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Old 04-28-2010, 03:09 PM   #21
Revvy
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Quote:
Originally Posted by Yambor44 View Post
Thats what I gathered and did when I made mine. Put 2 pounds of 2 row on a cookie sheet at 350 for about 15-20 minutes (depending on how much you open the oven to check on it).
After you did it, did you use the malt that day? It's recommended to let the roasted malt rest for a week. I use brown paper bags to store it. The malt will lose some of it's bitter/roastiness and be more mellow when you wait.
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Old 04-28-2010, 04:21 PM   #22
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Originally Posted by YooperBrew View Post
Yes, it WILL mellow quite a bit with some age. Maybe next time, try posting a recipe here in a thread, and we can take a look. Sometimes something "weird" like that will show up right away for some of us.

I have some experience with amber malt, and home toasted malt is NOT a substitute! Home toasted malt is wonderful in many recipes, though, and I can see how they could have used 2 pounds of it in that beer.
Yeah Yooper that what I'm going to do from now on. I come across a recipe like that I'm going to post it on here for discussion and tips before I brew it...

 
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Old 04-28-2010, 07:09 PM   #23
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I made this recipe at the beginning of the year. I used the malt right out of the oven. I waited 5 weeks before drinking it. I did 2 weeks in primary and 1 week in secondary. I used gelatin to clarify it. First time to try that. I kegged and carbed it. It tastes fine and it's clear.
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Old 04-28-2010, 09:07 PM   #24
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38% specialty malt is a lot of malt for an amber. My guess is a quarter pound of special roast and 2 pounds of amber were the "woody" culprits.

I would probably have stuck with just the Willamette hops. Nugget is a powerful strong hop and can tend to dominate everything else.

A good example of an Amber grist:

9.50 lbs. Pale Malt(2-row) Great Britain 1.038 3
0.50 lbs. Victory Malt America 1.034 25
1.00 lbs. Crystal 40L America 1.034 40
1.00 lbs. Munich Malt(light) America 1.033 10
0.50 lbs. Crystal 120L America 1.033 120
0.25 lbs. Chocolate Malt - Light Great Britain 1.034 200

Notice the darker malts are used to "tweak" the color and flavor...not dominate the grain mix.

 
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Old 04-28-2010, 11:18 PM   #25
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Quote:
Originally Posted by Revvy View Post
After you did it, did you use the malt that day? It's recommended to let the roasted malt rest for a week. I use brown paper bags to store it. The malt will lose some of it's bitter/roastiness and be more mellow when you wait.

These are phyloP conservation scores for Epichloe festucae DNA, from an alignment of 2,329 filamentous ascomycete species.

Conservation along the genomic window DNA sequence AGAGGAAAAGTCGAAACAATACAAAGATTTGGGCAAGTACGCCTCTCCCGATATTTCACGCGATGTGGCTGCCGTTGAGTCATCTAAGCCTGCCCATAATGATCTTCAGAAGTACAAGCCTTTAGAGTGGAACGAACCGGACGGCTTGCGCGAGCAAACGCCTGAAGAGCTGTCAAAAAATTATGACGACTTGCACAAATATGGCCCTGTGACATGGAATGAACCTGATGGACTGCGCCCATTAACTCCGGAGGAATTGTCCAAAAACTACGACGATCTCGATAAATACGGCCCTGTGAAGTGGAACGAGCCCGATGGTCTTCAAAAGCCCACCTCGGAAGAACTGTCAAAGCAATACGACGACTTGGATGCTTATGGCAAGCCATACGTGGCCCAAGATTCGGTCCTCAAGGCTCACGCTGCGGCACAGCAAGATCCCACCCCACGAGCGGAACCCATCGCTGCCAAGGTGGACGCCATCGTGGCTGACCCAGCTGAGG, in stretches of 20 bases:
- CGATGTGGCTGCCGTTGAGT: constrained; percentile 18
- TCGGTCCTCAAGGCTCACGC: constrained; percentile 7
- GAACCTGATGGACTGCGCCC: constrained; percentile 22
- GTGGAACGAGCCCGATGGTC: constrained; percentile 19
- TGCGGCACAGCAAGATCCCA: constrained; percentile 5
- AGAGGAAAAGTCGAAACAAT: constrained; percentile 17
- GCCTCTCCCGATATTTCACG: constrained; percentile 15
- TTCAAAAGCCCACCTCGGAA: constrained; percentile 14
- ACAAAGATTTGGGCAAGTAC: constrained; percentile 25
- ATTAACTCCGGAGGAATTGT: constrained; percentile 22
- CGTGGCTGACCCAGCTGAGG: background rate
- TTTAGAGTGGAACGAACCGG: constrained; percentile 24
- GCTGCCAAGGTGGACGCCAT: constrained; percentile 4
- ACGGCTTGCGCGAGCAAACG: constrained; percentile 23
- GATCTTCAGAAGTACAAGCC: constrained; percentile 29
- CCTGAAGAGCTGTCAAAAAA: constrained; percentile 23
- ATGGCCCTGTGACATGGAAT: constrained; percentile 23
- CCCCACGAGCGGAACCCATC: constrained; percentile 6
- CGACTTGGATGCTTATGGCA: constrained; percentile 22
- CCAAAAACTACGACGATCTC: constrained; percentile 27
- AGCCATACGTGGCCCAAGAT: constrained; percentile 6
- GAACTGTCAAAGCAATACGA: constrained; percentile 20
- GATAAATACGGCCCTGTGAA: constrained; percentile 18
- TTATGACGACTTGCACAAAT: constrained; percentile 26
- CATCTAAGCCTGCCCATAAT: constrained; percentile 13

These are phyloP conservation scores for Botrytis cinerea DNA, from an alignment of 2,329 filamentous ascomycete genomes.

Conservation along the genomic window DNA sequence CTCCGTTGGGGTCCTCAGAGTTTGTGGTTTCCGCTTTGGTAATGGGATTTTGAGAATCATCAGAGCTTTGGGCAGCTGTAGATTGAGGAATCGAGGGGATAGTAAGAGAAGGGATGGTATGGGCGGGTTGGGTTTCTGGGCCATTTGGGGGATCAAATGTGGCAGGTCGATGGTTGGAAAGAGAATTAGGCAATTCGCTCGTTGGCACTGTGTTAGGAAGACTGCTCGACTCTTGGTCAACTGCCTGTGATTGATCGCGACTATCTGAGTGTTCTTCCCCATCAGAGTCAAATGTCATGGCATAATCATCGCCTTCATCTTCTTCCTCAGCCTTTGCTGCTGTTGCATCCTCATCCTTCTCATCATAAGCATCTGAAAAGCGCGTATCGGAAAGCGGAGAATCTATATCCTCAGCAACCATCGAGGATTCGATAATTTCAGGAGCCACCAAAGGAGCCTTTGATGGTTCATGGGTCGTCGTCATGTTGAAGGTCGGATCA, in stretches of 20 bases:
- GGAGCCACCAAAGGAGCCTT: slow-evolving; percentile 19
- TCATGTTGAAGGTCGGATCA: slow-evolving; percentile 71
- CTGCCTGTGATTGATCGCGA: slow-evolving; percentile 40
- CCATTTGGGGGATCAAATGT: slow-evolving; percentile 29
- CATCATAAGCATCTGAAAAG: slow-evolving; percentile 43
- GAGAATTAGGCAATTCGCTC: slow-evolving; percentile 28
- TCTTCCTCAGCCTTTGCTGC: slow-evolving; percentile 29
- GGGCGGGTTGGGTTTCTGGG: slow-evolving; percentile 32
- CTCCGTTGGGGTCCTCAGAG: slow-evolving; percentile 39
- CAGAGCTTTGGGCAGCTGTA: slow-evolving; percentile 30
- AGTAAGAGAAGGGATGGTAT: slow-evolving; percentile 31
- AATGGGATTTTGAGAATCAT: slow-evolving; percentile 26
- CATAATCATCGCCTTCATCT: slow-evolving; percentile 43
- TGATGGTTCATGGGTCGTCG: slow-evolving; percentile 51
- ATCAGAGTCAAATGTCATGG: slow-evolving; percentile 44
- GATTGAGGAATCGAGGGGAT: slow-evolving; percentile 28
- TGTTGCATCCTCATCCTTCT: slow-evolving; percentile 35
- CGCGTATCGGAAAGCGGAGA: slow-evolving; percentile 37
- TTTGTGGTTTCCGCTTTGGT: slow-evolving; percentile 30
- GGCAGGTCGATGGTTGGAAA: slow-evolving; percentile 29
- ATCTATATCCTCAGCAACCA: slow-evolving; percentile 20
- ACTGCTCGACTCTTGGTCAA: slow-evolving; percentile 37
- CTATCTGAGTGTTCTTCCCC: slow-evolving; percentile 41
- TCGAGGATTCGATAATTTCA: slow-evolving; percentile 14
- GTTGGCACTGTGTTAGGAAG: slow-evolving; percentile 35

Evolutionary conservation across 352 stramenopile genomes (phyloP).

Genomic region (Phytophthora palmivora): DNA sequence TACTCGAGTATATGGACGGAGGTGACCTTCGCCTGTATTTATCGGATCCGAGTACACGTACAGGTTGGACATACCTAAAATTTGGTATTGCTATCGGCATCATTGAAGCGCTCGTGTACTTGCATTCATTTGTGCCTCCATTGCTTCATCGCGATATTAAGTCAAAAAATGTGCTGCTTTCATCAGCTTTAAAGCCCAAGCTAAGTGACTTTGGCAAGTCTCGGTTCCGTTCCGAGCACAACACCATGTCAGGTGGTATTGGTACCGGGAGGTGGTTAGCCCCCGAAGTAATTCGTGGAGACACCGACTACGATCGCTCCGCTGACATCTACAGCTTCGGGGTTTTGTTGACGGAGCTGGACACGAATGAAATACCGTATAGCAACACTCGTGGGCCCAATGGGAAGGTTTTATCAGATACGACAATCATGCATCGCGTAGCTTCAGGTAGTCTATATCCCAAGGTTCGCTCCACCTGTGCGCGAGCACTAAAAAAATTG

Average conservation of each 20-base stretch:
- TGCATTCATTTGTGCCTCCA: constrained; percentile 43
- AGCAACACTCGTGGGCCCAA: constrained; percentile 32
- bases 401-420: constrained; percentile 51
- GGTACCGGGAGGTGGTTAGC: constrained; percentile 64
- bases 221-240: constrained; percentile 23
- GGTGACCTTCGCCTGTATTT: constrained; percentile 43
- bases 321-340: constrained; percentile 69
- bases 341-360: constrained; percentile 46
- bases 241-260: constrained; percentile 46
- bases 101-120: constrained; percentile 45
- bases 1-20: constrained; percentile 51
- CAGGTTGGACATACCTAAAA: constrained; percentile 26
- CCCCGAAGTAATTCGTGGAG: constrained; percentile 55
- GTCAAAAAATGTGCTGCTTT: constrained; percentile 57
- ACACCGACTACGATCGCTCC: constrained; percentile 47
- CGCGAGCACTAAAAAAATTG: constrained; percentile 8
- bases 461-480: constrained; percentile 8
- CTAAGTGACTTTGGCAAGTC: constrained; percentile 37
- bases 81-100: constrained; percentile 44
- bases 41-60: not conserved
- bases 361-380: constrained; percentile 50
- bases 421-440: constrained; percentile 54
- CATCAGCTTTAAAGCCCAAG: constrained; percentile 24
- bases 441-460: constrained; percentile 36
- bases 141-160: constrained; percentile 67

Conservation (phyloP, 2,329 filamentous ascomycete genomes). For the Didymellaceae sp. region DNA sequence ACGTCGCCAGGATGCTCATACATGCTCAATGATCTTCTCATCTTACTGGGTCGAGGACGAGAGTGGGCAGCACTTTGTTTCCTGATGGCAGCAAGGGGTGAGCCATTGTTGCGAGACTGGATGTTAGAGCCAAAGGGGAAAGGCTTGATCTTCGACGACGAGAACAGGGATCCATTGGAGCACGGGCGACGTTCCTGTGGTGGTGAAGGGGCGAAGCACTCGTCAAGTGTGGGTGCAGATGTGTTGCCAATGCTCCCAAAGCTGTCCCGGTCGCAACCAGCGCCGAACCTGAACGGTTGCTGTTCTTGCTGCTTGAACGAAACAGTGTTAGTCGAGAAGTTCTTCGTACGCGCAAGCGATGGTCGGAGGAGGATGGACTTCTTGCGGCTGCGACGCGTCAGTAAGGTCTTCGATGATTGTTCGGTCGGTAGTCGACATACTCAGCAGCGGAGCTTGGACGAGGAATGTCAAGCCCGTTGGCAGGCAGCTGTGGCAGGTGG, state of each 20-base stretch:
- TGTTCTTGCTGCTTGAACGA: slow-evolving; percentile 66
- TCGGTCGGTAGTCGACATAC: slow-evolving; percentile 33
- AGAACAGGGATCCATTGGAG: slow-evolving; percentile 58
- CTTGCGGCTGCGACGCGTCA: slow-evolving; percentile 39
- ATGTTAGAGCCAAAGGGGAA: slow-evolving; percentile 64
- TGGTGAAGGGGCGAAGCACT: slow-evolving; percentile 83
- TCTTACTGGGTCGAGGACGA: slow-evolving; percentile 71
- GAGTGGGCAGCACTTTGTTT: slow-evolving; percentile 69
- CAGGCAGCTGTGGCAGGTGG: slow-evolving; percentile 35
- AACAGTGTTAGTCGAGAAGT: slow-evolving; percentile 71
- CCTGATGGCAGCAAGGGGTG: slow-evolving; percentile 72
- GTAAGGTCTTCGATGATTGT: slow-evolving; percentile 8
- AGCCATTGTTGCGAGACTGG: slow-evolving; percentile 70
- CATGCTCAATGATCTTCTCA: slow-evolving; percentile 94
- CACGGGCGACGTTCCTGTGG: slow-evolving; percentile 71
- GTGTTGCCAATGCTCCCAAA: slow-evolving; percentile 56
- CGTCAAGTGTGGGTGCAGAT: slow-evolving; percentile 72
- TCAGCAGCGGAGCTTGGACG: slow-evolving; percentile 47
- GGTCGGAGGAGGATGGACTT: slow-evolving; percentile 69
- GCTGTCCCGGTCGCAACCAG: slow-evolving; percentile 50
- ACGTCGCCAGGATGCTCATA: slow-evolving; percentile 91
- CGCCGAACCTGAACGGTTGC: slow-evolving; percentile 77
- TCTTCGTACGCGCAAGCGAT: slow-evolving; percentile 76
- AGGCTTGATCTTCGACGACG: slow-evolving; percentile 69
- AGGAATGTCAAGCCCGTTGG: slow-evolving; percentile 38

Sure didn't Rev. I used it that day. Thanks for the heads up. Next time I do my Fat Tire I will prepare in advance with a rest.

 
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Old 04-28-2010, 11:56 PM   #26
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Quote:
Originally Posted by Yambor44 View Post
Sure didn't Rev. I used it that day. Thanks for the heads up. Next time I do my Fat Tire I will prepare in advance with a rest.
I came upon that tip in Radical Brewing. I found that brown sandwhich bags can actually hold several pounds of home roasted grain, while you are "conditioning" them.
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Old 04-29-2010, 12:18 AM   #27
remilard
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Quote:
Originally Posted by BierMuncher View Post
38% specialty malt is a lot of malt for an amber. My guess is a quarter pound of special roast and 2 pounds of amber were the "woody" culprits.

I would probably have stuck with just the Willamette hops. Nugget is a powerful strong hop and can tend to dominate everything else.

A good example of an Amber grist:

9.50 lbs. Pale Malt(2-row) Great Britain 1.038 3
0.50 lbs. Victory Malt America 1.034 25
1.00 lbs. Crystal 40L America 1.034 40
1.00 lbs. Munich Malt(light) America 1.033 10
0.50 lbs. Crystal 120L America 1.033 120
0.25 lbs. Chocolate Malt - Light Great Britain 1.034 200

Notice the darker malts are used to "tweak" the color and flavor...not dominate the grain mix.
I love pale chocolate in an amber (and everywhere else, I tend to use equal amounts of pale and regular chocolate in darker beers).

Getting me to use pale chocolate is the greatest thing Jamil Z ever did for me.

 
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Old 04-29-2010, 03:04 PM   #28
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OP, let that beer sit someplace cool for a few weeks.

I don't ever touch my Amber Ale for at least 2 weeks from the day of kegging.

It simply takes a little while for the tastes to smooth out an combine. Oh, it's drinkable after a week in the keg, but it is SOOOOO much better a few weeks later.

Brew Duck thinks it is even better after 6 weeks in the keg:


 
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